Pentagon angered by photos from military mortuary

Discussion in 'Politics, Religion, Social Issues' started by Dippo, Apr 23, 2004.

  1. Dippo macrumors 65816

    Dippo

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    #1
    http://www.cnn.com/2004/US/South/04/22/mortuary.photos.ap/index.html

    http://www.foxnews.com/story/0,2933,117878,00.html

    All of the photos can be found at:
    www.thememoryhole.org

    Any thoughts or opinions?
     
  2. MongoTheGeek macrumors 68040

    MongoTheGeek

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    #2
    A few thoughts.

    1) Its a bit grim, crude and tasteless.
    2) Its a valid political point and a powerful statement.
    3) The only pictures I have seen have been tasteful flag draped anonymous coffins. Which since there is nothing to distinguish the people inside is good because it allows the dead to rest and the family of the dead to move on.

    Would I complain about the pictures, no.
    Would I take/use them, no.
     
  3. caveman_uk Guest

    caveman_uk

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    #3
    I fear the unwillingness of the Pentagon to allow these to be seen has a lot more to do with political expediency than the feelings of the relatives. After all pictures of smart bombs are a lot more appealing to voters than those of brave young sons coming home in a wooden box...
     
  4. PalmHarborTchr macrumors member

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    #4
    I think it is understandable for the WhiteHouse not to want the coffins
    exposed...in order to support this war without end we must not see
    the consequences of war. The defense of the Fatherland oops I mean
    Homeland...will be taken to ever nation that opposes Herr Bush, oops
    I mean President Bush. If we have an election in November, opps I mean
    in the election in November, we must show our support for this war
    by electing our leader to a life term oops I mean a new term.
     
  5. eyelikeart Moderator emeritus

    eyelikeart

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    #5
    I can't get to the site, but I would have to say that this is a bit disrespectful. Even I think they should leave this alone.
     
  6. Chip NoVaMac macrumors G3

    Chip NoVaMac

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    #6
    I disagree. There is a historical precedent for this in past wars. It serves two purposes IMO. First it is a final respect that Americans can pay to the fallen. Second it also shows the American people the true cost of war. Not sanitized images of bunker bombs, or troops working the towns of Iraq. Or made for TV images of the President landing on an aircraft carrier.

    Simply hearing mortality reports from Iraq means nothing to most. We are a visual nation, and this brings the message home.
     
  7. JesseJames macrumors 6502a

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    #7
    Funerals are for the living; not the dead.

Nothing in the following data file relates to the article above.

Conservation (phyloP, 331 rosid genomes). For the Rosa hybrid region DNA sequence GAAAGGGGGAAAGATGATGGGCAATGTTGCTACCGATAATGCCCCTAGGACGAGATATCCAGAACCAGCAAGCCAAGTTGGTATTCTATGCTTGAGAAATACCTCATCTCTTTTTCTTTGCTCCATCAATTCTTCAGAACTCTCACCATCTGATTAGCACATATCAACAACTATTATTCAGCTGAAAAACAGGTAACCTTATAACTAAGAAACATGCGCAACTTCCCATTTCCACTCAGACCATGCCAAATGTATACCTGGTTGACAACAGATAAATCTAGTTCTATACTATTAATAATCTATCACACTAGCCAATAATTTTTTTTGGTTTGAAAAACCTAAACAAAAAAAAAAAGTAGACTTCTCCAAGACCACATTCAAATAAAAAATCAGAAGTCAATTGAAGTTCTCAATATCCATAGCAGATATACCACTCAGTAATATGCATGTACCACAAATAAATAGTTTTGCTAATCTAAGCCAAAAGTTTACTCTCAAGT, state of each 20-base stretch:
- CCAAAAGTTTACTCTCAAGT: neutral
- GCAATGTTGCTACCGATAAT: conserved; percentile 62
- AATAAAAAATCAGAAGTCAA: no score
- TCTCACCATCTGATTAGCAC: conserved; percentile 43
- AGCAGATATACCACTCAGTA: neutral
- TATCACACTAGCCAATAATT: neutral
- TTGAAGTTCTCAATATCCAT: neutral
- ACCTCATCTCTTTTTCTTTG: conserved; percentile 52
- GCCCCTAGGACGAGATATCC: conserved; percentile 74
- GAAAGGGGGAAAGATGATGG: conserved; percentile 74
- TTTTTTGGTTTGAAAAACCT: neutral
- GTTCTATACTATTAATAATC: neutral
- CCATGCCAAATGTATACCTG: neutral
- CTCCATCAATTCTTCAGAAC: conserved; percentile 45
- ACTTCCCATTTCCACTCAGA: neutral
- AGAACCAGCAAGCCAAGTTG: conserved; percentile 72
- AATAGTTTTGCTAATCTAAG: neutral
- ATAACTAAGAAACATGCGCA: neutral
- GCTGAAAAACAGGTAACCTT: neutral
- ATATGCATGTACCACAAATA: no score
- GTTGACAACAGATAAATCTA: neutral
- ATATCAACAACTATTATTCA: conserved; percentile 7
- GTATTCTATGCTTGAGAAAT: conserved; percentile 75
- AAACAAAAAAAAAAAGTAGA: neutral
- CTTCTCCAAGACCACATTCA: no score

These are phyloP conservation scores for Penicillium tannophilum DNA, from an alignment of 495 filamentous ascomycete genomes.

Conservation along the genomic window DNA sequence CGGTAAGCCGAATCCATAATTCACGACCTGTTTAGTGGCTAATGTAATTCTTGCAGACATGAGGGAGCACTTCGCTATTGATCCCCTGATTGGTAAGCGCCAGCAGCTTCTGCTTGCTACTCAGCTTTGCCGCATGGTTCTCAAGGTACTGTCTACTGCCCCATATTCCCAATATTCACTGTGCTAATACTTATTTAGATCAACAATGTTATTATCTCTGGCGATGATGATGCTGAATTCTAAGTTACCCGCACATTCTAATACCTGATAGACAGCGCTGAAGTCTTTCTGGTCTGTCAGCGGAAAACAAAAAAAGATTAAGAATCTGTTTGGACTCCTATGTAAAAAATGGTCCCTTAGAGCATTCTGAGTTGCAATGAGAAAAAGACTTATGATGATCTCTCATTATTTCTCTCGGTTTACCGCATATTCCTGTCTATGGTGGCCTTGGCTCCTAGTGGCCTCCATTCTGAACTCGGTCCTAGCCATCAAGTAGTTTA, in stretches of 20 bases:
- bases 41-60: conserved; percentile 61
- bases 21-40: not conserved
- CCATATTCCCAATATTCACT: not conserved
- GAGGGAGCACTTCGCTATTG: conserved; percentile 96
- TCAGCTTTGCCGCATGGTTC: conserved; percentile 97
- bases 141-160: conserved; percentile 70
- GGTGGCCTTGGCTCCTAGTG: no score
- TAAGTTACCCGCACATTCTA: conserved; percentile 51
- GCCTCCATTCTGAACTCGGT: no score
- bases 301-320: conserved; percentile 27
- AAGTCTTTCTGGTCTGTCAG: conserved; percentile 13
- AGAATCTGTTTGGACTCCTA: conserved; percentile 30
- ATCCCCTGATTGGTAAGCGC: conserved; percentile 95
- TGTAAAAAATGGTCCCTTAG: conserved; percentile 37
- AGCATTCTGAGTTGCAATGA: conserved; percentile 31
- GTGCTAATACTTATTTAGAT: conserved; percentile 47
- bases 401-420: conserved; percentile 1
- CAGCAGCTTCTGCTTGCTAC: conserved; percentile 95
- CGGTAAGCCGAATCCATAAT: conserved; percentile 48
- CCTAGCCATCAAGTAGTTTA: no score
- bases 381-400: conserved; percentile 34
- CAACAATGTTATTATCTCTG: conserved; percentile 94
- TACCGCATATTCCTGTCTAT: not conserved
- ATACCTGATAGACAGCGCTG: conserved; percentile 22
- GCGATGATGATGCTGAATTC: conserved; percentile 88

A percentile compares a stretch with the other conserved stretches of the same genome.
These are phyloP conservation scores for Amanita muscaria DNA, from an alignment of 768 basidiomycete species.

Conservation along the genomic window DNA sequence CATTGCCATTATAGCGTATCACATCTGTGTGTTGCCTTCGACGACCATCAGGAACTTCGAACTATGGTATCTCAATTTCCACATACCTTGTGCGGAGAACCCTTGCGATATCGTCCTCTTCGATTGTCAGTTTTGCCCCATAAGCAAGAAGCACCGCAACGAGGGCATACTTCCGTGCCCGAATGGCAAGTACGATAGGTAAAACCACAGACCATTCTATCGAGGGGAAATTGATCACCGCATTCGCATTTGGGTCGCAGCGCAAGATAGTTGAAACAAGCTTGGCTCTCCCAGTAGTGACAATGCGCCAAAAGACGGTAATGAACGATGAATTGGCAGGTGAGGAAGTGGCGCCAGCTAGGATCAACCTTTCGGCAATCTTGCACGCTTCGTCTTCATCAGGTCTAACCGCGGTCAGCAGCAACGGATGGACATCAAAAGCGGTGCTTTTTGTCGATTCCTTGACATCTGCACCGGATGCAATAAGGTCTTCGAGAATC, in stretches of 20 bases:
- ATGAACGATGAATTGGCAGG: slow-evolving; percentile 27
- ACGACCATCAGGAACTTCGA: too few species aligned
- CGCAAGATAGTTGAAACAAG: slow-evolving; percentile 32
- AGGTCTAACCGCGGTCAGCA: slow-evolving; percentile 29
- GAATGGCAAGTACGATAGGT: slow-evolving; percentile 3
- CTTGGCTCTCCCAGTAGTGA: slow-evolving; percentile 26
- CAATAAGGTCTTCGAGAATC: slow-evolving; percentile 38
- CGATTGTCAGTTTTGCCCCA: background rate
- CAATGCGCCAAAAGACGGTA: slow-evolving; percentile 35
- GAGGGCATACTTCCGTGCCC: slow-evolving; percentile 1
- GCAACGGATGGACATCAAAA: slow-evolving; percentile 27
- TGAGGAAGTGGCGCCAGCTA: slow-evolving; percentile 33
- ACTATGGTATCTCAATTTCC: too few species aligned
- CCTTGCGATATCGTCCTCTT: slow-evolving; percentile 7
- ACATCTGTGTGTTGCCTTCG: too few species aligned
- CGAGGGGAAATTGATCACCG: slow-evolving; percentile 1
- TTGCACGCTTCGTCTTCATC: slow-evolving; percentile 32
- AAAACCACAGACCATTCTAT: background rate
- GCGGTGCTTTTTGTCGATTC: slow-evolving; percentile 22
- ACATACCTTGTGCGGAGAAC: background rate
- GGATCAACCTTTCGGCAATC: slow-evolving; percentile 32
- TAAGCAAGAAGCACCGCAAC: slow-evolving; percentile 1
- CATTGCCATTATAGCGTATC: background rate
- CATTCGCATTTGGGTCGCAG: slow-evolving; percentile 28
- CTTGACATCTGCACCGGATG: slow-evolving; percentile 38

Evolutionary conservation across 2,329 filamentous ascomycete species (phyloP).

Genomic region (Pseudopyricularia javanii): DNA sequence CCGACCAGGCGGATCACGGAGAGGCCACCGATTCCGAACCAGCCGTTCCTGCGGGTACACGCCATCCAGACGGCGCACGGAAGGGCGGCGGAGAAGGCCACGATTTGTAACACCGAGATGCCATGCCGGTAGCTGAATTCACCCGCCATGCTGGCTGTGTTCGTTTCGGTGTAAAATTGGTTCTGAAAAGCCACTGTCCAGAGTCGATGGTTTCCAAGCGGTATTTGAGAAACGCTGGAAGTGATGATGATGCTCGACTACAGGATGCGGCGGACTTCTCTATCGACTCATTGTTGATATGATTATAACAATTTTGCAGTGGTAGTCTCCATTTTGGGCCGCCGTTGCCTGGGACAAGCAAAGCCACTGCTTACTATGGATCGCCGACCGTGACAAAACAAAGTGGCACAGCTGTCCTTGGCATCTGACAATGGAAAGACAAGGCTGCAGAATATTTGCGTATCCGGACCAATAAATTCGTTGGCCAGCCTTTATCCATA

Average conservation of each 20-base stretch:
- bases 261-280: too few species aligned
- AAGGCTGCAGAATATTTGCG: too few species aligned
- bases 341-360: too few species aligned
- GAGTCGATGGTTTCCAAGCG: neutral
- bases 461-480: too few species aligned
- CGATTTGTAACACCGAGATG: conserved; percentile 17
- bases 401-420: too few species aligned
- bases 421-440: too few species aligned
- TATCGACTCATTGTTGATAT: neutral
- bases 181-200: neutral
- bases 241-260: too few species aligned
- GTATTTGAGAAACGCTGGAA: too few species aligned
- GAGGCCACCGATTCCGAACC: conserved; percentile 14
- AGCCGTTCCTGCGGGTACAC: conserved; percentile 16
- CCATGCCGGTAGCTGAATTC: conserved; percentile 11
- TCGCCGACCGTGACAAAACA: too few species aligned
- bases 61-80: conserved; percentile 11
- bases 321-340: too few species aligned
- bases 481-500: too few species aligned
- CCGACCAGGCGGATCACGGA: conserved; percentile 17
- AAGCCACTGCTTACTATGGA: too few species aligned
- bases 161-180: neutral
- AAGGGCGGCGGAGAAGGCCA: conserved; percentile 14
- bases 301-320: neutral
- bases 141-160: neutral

Get me?
     
  8. rueyeet macrumors 65816

    rueyeet

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    #8
    Is it more disrespectful to show the coffins of those who have given their lives for this war, or to allow their deaths to be invisible, swept under the rug and forgotten?

    America needs to know that our people are dying over there, and in what numbers. We need to know that our people are being injured, that 28,000 wounded have gone through Walter Reed alone, and that there are soldiers coming home without eyes or limbs. As unfortunate as it is to come back in a box, how awful must be the future of the 22-year old who has lost his sight and his arms, and has a young wife and three children?

    If we can't stomach these things, then we have no business supporting this war. Period. If the numbers and images of the dead and maimed shake our resolve, then we have no business saying we have any resolve. And that goes whether you agree or disagree with our being there in the first place, whether you think that makes these casualities of war heroes of our republic or martyrs of our politics.

    edit: 28,000 is the number my mom said she saw on CNN. I have since seen an estimate that says 4000 wounded American soldiers...so she may have gotten the decimal point off. Still, that only highlights how under-publicized the human costs of this war are (and that's not even going into how many Iraqis have died or been injured...)
     
  9. mactastic macrumors 68040

    mactastic

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    #9
    Isn't this in the wrong forum?

    I think it stunk that Clinton didn't allow coffin photos, and I think it stinks that Dubya won't either. If you're going to send them over into harms way, have the testicular fortitude to deal with the flak from them coming home in caskets. (Are they really wooden caskets?)
     
  10. takao macrumors 68040

    takao

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    #10
    i think it is disrespectful to actually hide (or try to hide them) the coffin photos...when there were an attack on german soldiers in afgahnistan(4 were killed with car bomb) a few months ago there was big media coverage of those coffines coming out of the plane with flags and of course military salut and politicians etc.

    perhaps there _too much_ of killed soldiers over there to show them all
     
  11. Dippo thread starter macrumors 65816

    Dippo

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    #11